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Georgia Voters Reject Radical Pro-Abortion State Supreme Court Candidate

Georgia voters on Tuesday delivered a resounding rejection of a radical pro-abortion candidate for the state supreme court.

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Democrats across the country have hitched their candidacy to abortion, but Georgia voters on Tuesday delivered a resounding rejection of a radical pro-abortion candidate for the state supreme court.

Incumbent Supreme Court Justice Andrew Pinson beat former Democratic Rep. John Barrow by 10 percentage points on Tuesday in a race for a seat on the state’s highest court. Republican Gov. Brian Kemp appointed Pinson, a former clerk for Supreme Court Justice Clarence Thomas, to the court in 2022. Four seats on the bench were up for reelection, though the other three justices were not challenged.

While the race is technically nonpartisan, Barrow tossed his hat into the race and tried to make the race a referendum on abortion. In 2019, the state passed a law prohibiting most abortions after six weeks. The state Supreme Court rejected one challenge to the law already, though a challenge alleging the law violates the state Constitution is pending in Fulton County Superior Court.

“I’m running for the Supreme Court of Georgia because I believe that women today have the same rights under the state constitution that they used to have under Roe vs. Wade, before it was overturned with the help of my opponent, and that’s why I’m running and that’s why I’m running against him,” Barrow told The Hill.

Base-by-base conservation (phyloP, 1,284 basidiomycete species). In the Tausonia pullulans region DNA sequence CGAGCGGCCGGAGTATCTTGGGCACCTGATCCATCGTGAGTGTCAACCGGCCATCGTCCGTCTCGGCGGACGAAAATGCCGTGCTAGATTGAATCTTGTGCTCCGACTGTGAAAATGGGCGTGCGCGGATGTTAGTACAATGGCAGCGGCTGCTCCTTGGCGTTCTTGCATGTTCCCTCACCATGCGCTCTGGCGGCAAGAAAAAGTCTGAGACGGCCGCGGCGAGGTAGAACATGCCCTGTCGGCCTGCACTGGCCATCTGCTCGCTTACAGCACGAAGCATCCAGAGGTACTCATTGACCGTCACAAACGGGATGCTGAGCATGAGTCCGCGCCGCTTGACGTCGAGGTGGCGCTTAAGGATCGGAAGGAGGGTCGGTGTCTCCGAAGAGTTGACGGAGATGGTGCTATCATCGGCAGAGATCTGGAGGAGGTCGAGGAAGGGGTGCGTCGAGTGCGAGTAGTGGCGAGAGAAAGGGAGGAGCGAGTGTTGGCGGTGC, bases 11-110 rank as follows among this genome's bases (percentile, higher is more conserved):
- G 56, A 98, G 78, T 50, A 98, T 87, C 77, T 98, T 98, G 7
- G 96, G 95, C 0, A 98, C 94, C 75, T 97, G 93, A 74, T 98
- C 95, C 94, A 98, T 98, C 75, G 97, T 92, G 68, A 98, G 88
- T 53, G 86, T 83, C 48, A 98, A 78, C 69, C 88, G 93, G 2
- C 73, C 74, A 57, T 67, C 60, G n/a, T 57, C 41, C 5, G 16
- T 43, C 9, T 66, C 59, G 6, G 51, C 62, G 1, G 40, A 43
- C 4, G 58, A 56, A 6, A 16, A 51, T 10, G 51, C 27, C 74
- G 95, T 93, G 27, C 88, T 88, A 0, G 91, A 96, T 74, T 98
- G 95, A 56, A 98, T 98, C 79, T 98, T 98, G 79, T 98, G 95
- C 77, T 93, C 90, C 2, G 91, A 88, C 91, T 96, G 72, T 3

Barrow’s campaign website also emphasized his desire to allow the killing of unborn babies — or, as he euphemistically put it in a front-and-center banner on the site, to “protect the right of women and their families to make the most personal family and health care decisions they’ll ever make.”

The Georgia Recorder got some voters to praise Barrow’s pro-abortion position. Jeff Evans of Coweta County claimed Republicans have lost “every time” abortion was “on the table,” and told the paper “I hope that happens here.”

But Barrow’s opponent argued the former congressman was “running a hyper-partisan campaign based on promising to defy the judicial oath,” according to The Hill. Pinson argued that Barrow’s outspoken affinity for abortion showed a disregard for the duty of the judiciary and was akin to supporting “a system of partisan politicians in black robes,” according to The New York Times.

In fact, the state’s Judicial Qualifications Commission registered a complaint that Barrow’s commentary about abortion “commits the candidate with respect to issues likely to come before the court that are inconsistent with the impartial performance of the adjudicative duties of judicial office.” The commission sent Barrow a letter rebuking him for flaunting the state’s judicial code of ethics. Barrow challenged the complaint, but a federal judge rejected his claims.

Democrats Hitch Their Wagons to Abortion

Barrow attempted to garner support by making what is supposed to be a nonpartisan race into a referendum on abortion. Voters didn’t bite.

A January poll conducted by Knights of Columbus-Marist revealed 66 percent of Americans support abortion limits and that approximately 6 in 10 support limiting abortions to the first trimester. Contrary to the narrative pushed by Democrats and their corporate media allies, Democrats’ radical, abortion-on-demand-up-to-birth is not popular with most Americans.

Even when Democrats use dishonest messaging and infusions of out-of-state cash to ram pro-abortion ballot measures through, the issue doesn’t give Democrats “the lift they are aiming for,” according to a Politico analysis of five abortion-related ballot initiatives that have appeared since Roe v. Wade was overturned. “Democratic turnout didn’t consistently increase in states with abortion referendums compared to those without,” the outlet concluded.


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